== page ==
Which brings us to the team that beat Jacksonville last week. That victory should do nothing to wipe away the unquestionable stench of what’s been the Redskins season, a season that may have resulted in a few more wins that last year’s debacle under then-coach Jim Zorn, but in many ways, has regressed the once-proud franchise even further.
It’s hard to believe now, but back in week 7, Washington beat the number two seed Chicago Bears in Soldier Field to raise their record to 4-3. The next week resulted in the surreal benching of Donovan McNabb in Detroit for Rex Grossman when the Redskins still had a chance to tie the game on the game’s final series — and ever since then, Washington has seen their season implode. The Redskins are 2-5 since then, they were embarrassed on national television by the Eagles, they have no quarterback for next season, they threw away draft picks to acquire McNabb, their talent level on both sides of the ball is lacking, and they have several malcontents on the roster stirring up trouble. Other than that, everything is rosy.
Shanahan is still living off the rep of having won two Super Bowls — it’s getting more clear every day that the credit to those belongs to John Elway and Terrell Davis, and far less to Shanahan’s “genius”, which has resulted in a whopping one playoff win in the eleven seasons since Elway retired. There’s no way Daniel Snyder will fire Shanahan after only one season of his five year deal gone — but for the sake of his team’s future success, he should.
Gary Kubiak — Houston
This entry shouldn’t surprise readers of the blog — I was detailing reasons why Kubiak should be fired last season — and once again, the Houston Texans coach is feeling the pressure of being on the hot seat. The Texans late season charge that resulted in four straight wins and the franchise’s first winning season saved Kubiak’s job then — though a meaningless winning streak when the team had all but been eliminated from the playoffs shouldn’t have blinded owner Bob McNair to the reality that Kubiak isn’t the man to lead the team to the next level.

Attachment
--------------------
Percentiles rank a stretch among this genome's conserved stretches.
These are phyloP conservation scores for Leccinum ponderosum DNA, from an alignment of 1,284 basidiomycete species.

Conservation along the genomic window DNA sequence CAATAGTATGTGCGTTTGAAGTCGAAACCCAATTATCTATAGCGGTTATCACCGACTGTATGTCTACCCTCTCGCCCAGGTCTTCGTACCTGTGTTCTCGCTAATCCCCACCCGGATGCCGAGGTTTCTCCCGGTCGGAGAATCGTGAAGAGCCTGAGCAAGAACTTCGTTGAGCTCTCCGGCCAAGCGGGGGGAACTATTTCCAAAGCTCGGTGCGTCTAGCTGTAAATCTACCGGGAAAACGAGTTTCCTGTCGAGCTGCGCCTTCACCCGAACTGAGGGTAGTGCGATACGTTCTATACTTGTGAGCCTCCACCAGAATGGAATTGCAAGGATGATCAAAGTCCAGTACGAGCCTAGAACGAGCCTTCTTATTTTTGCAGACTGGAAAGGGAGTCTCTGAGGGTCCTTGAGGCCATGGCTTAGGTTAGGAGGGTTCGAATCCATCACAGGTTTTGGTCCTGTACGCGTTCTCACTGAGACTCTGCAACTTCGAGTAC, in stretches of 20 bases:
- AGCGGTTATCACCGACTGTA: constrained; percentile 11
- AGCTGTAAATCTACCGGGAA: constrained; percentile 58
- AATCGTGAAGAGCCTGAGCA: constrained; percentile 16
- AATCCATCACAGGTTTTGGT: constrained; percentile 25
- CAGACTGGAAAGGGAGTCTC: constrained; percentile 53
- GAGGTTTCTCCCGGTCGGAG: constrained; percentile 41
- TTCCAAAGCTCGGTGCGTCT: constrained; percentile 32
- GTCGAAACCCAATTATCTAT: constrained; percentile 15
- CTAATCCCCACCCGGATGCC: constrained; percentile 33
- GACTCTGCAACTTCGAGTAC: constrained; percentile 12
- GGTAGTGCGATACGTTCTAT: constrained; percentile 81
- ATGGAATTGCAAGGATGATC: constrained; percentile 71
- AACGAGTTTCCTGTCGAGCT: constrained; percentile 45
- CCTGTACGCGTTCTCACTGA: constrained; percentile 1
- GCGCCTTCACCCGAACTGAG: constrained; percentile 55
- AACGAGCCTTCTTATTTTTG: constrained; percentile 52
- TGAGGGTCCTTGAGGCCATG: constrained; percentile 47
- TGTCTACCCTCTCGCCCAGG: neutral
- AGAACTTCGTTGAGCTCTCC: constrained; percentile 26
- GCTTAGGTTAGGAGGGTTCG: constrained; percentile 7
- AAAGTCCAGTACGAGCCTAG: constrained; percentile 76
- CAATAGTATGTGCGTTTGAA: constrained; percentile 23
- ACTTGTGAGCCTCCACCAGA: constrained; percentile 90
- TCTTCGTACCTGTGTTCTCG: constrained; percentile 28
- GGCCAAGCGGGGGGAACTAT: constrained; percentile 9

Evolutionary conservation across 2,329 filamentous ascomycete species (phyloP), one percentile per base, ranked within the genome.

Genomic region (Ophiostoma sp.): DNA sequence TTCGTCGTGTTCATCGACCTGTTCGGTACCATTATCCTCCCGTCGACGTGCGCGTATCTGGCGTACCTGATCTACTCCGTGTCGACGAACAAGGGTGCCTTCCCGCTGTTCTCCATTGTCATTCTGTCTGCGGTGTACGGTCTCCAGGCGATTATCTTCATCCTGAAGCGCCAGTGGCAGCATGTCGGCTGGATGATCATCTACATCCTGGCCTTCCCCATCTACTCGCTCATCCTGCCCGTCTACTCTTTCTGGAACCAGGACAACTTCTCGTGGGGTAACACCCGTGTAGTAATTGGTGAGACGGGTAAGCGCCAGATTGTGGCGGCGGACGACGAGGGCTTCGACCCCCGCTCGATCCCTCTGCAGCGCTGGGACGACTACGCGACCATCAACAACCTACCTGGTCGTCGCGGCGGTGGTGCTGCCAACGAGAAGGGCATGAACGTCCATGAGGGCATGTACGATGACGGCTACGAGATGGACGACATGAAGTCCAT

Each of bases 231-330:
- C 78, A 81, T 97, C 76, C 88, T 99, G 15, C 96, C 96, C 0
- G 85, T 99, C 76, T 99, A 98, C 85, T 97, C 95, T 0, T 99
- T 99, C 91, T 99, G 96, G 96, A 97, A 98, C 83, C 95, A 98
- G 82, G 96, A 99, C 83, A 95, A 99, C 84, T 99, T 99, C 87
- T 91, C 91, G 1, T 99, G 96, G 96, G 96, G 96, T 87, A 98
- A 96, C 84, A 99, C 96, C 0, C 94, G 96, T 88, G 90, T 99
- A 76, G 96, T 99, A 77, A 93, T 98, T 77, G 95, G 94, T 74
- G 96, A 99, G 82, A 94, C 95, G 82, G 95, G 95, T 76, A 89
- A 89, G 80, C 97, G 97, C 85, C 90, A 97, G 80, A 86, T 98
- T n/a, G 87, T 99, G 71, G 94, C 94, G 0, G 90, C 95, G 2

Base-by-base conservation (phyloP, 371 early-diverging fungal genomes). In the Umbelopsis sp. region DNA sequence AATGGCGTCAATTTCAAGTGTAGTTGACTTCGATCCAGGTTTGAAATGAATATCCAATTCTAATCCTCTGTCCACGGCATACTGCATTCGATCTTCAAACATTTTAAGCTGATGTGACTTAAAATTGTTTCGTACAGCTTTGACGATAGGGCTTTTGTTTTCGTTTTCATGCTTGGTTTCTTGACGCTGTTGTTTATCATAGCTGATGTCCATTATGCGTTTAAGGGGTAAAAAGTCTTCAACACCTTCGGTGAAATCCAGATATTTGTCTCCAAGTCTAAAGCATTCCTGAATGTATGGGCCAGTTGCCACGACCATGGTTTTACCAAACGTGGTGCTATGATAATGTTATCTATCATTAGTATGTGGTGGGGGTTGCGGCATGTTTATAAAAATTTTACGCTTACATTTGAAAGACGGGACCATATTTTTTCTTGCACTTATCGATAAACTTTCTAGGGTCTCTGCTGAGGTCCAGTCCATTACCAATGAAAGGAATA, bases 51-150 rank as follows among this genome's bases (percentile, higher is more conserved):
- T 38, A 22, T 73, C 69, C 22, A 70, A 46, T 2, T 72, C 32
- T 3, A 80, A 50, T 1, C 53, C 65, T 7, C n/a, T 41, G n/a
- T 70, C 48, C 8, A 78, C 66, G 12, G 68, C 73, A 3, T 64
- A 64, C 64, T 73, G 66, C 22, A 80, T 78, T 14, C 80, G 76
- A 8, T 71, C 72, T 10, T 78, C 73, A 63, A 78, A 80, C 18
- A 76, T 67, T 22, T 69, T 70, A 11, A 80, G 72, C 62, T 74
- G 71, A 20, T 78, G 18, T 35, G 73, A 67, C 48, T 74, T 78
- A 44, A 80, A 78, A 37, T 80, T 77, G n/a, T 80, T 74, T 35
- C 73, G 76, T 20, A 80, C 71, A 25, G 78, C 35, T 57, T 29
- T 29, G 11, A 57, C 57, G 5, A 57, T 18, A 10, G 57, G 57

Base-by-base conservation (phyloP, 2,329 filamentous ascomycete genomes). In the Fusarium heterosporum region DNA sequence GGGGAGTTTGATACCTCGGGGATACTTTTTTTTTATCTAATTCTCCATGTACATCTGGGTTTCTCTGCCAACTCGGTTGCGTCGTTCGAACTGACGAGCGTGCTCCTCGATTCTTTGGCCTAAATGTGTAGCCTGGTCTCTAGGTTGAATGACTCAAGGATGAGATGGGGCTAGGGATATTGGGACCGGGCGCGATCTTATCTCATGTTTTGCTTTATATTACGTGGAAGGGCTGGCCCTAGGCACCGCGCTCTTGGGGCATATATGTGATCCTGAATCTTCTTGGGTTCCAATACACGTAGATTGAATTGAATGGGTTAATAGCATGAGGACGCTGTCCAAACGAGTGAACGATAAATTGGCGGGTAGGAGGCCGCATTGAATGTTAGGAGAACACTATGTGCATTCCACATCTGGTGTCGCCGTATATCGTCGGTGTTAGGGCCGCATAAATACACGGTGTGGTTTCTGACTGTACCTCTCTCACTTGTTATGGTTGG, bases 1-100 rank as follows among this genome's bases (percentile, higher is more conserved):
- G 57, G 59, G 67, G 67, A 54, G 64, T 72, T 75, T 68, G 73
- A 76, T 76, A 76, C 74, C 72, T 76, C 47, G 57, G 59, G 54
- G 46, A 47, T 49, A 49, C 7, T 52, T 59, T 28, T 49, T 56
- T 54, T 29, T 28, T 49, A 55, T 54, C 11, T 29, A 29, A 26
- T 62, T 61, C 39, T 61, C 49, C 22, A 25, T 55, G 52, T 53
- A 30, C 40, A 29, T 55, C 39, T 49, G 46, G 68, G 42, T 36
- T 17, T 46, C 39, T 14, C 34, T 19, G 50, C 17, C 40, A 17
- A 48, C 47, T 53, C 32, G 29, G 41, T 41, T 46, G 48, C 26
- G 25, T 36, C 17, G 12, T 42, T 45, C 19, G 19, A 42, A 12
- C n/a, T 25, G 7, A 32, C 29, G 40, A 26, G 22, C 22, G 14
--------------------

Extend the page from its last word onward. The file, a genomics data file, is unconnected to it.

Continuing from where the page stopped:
There’s certainly plenty of talent on the Texans — Arien Foster’s emergence at running back has been one of the top stories in the NFL this year (though it should be noted that without the injury in the pre-season of Ben Tate, Foster would probably have been buried on Kubiak’s depth chart, just like he was last year), and the ultra-tough Andre Johnson is still one of the best receivers in the game. Matt Schaub’s play is still inconsistent, however, and the defensive performance this year has been a disappointment. The Texans’ performance can be summed up in the season’s third week, when following two victories (including one over their arch-rival Colts), Houston lost at home to Dallas — a simply inexcusable loss that exemplifies why Kubiak should be gone — even if it’s a year too late.
Other coaches I think should be fired? Jason Garrett (his unwillingness to discipline Marion Barber or Roy Williams during his tenure as top man shows he’s simply Wade V.2.0), Eric Mangini (overrated in New York, and he’s not Holmgren’s hire), and John Fox and Marvin Lewis (two guys who have worn out their welcome, and both of whom are in the last years of their contracts anyway). (UPDATE — Not long after I published this, Carolina announced that as expected, Fox would not return in 2011).
With that, I’m out of here. Happy New Year to everyone, and I’ll be back next week with my 2nd annual playoff predictions!